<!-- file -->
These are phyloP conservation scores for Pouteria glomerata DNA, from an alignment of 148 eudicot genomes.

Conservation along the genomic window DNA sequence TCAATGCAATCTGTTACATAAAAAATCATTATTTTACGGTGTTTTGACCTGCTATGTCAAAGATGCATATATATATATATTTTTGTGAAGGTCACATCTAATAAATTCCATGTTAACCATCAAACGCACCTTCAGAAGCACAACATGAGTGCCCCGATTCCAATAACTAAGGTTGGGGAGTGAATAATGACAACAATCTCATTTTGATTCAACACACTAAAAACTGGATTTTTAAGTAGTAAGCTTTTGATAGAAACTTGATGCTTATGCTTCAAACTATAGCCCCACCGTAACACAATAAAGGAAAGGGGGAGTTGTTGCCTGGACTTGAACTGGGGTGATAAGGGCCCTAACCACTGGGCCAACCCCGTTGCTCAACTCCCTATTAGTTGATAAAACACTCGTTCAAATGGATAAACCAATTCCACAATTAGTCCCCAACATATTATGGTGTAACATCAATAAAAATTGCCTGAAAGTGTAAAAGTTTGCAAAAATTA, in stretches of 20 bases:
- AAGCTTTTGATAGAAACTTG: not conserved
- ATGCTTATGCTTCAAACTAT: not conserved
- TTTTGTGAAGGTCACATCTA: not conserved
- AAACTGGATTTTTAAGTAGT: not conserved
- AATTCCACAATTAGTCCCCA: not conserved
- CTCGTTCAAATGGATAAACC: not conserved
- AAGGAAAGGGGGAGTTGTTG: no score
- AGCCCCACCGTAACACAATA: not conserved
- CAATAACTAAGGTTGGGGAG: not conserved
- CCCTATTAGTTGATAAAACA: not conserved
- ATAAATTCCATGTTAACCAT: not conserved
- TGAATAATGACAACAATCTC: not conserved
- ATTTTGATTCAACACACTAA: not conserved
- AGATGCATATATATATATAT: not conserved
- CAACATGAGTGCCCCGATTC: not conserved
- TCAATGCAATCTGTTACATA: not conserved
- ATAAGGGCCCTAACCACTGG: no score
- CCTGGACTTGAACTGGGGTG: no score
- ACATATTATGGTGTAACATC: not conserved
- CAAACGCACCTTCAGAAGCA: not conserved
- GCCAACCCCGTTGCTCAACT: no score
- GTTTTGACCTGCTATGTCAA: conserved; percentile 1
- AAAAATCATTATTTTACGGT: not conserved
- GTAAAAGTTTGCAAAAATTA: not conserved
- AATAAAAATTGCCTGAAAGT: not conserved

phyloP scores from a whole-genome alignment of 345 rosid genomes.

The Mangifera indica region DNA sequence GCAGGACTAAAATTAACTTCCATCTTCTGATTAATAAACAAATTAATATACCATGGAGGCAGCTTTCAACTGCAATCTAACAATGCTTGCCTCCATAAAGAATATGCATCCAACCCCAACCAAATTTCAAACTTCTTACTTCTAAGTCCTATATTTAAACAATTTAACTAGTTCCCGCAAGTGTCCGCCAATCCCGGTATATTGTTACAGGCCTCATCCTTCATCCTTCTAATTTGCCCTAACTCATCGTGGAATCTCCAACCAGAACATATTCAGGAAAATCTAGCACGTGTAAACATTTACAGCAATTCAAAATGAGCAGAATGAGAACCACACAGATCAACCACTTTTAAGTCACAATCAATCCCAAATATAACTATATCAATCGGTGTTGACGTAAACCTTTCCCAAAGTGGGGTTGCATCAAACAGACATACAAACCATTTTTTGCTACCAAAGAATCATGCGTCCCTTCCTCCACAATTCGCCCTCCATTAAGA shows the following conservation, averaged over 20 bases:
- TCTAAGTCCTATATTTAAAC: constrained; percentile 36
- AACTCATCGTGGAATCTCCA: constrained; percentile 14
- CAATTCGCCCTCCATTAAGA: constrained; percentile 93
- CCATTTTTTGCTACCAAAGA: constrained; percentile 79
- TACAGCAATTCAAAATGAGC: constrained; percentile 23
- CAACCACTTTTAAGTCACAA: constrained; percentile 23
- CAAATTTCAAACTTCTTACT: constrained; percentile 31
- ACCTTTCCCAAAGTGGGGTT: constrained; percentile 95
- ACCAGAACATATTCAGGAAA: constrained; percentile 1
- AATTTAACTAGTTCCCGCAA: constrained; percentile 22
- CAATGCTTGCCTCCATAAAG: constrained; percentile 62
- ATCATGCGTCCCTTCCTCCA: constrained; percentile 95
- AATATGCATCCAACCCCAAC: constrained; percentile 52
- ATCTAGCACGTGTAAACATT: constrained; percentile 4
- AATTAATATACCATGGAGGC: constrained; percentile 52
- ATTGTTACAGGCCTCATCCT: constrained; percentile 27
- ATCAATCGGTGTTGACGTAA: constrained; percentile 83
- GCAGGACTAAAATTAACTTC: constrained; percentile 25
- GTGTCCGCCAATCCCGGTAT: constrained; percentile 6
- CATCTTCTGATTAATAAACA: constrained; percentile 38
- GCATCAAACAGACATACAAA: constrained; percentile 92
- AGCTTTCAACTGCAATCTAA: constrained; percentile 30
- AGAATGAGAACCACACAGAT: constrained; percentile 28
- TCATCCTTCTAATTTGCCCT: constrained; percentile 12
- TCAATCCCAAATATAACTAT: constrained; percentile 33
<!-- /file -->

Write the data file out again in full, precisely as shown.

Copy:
These are phyloP conservation scores for Pouteria glomerata DNA, from an alignment of 148 eudicot genomes.

Conservation along the genomic window DNA sequence TCAATGCAATCTGTTACATAAAAAATCATTATTTTACGGTGTTTTGACCTGCTATGTCAAAGATGCATATATATATATATTTTTGTGAAGGTCACATCTAATAAATTCCATGTTAACCATCAAACGCACCTTCAGAAGCACAACATGAGTGCCCCGATTCCAATAACTAAGGTTGGGGAGTGAATAATGACAACAATCTCATTTTGATTCAACACACTAAAAACTGGATTTTTAAGTAGTAAGCTTTTGATAGAAACTTGATGCTTATGCTTCAAACTATAGCCCCACCGTAACACAATAAAGGAAAGGGGGAGTTGTTGCCTGGACTTGAACTGGGGTGATAAGGGCCCTAACCACTGGGCCAACCCCGTTGCTCAACTCCCTATTAGTTGATAAAACACTCGTTCAAATGGATAAACCAATTCCACAATTAGTCCCCAACATATTATGGTGTAACATCAATAAAAATTGCCTGAAAGTGTAAAAGTTTGCAAAAATTA, in stretches of 20 bases:
- AAGCTTTTGATAGAAACTTG: not conserved
- ATGCTTATGCTTCAAACTAT: not conserved
- TTTTGTGAAGGTCACATCTA: not conserved
- AAACTGGATTTTTAAGTAGT: not conserved
- AATTCCACAATTAGTCCCCA: not conserved
- CTCGTTCAAATGGATAAACC: not conserved
- AAGGAAAGGGGGAGTTGTTG: no score
- AGCCCCACCGTAACACAATA: not conserved
- CAATAACTAAGGTTGGGGAG: not conserved
- CCCTATTAGTTGATAAAACA: not conserved
- ATAAATTCCATGTTAACCAT: not conserved
- TGAATAATGACAACAATCTC: not conserved
- ATTTTGATTCAACACACTAA: not conserved
- AGATGCATATATATATATAT: not conserved
- CAACATGAGTGCCCCGATTC: not conserved
- TCAATGCAATCTGTTACATA: not conserved
- ATAAGGGCCCTAACCACTGG: no score
- CCTGGACTTGAACTGGGGTG: no score
- ACATATTATGGTGTAACATC: not conserved
- CAAACGCACCTTCAGAAGCA: not conserved
- GCCAACCCCGTTGCTCAACT: no score
- GTTTTGACCTGCTATGTCAA: conserved; percentile 1
- AAAAATCATTATTTTACGGT: not conserved
- GTAAAAGTTTGCAAAAATTA: not conserved
- AATAAAAATTGCCTGAAAGT: not conserved

phyloP scores from a whole-genome alignment of 345 rosid genomes.

The Mangifera indica region DNA sequence GCAGGACTAAAATTAACTTCCATCTTCTGATTAATAAACAAATTAATATACCATGGAGGCAGCTTTCAACTGCAATCTAACAATGCTTGCCTCCATAAAGAATATGCATCCAACCCCAACCAAATTTCAAACTTCTTACTTCTAAGTCCTATATTTAAACAATTTAACTAGTTCCCGCAAGTGTCCGCCAATCCCGGTATATTGTTACAGGCCTCATCCTTCATCCTTCTAATTTGCCCTAACTCATCGTGGAATCTCCAACCAGAACATATTCAGGAAAATCTAGCACGTGTAAACATTTACAGCAATTCAAAATGAGCAGAATGAGAACCACACAGATCAACCACTTTTAAGTCACAATCAATCCCAAATATAACTATATCAATCGGTGTTGACGTAAACCTTTCCCAAAGTGGGGTTGCATCAAACAGACATACAAACCATTTTTTGCTACCAAAGAATCATGCGTCCCTTCCTCCACAATTCGCCCTCCATTAAGA shows the following conservation, averaged over 20 bases:
- TCTAAGTCCTATATTTAAAC: constrained; percentile 36
- AACTCATCGTGGAATCTCCA: constrained; percentile 14
- CAATTCGCCCTCCATTAAGA: constrained; percentile 93
- CCATTTTTTGCTACCAAAGA: constrained; percentile 79
- TACAGCAATTCAAAATGAGC: constrained; percentile 23
- CAACCACTTTTAAGTCACAA: constrained; percentile 23
- CAAATTTCAAACTTCTTACT: constrained; percentile 31
- ACCTTTCCCAAAGTGGGGTT: constrained; percentile 95
- ACCAGAACATATTCAGGAAA: constrained; percentile 1
- AATTTAACTAGTTCCCGCAA: constrained; percentile 22
- CAATGCTTGCCTCCATAAAG: constrained; percentile 62
- ATCATGCGTCCCTTCCTCCA: constrained; percentile 95
- AATATGCATCCAACCCCAAC: constrained; percentile 52
- ATCTAGCACGTGTAAACATT: constrained; percentile 4
- AATTAATATACCATGGAGGC: constrained; percentile 52
- ATTGTTACAGGCCTCATCCT: constrained; percentile 27
- ATCAATCGGTGTTGACGTAA: constrained; percentile 83
- GCAGGACTAAAATTAACTTC: constrained; percentile 25
- GTGTCCGCCAATCCCGGTAT: constrained; percentile 6
- CATCTTCTGATTAATAAACA: constrained; percentile 38
- GCATCAAACAGACATACAAA: constrained; percentile 92
- AGCTTTCAACTGCAATCTAA: constrained; percentile 30
- AGAATGAGAACCACACAGAT: constrained; percentile 28
- TCATCCTTCTAATTTGCCCT: constrained; percentile 12
- TCAATCCCAAATATAACTAT: constrained; percentile 33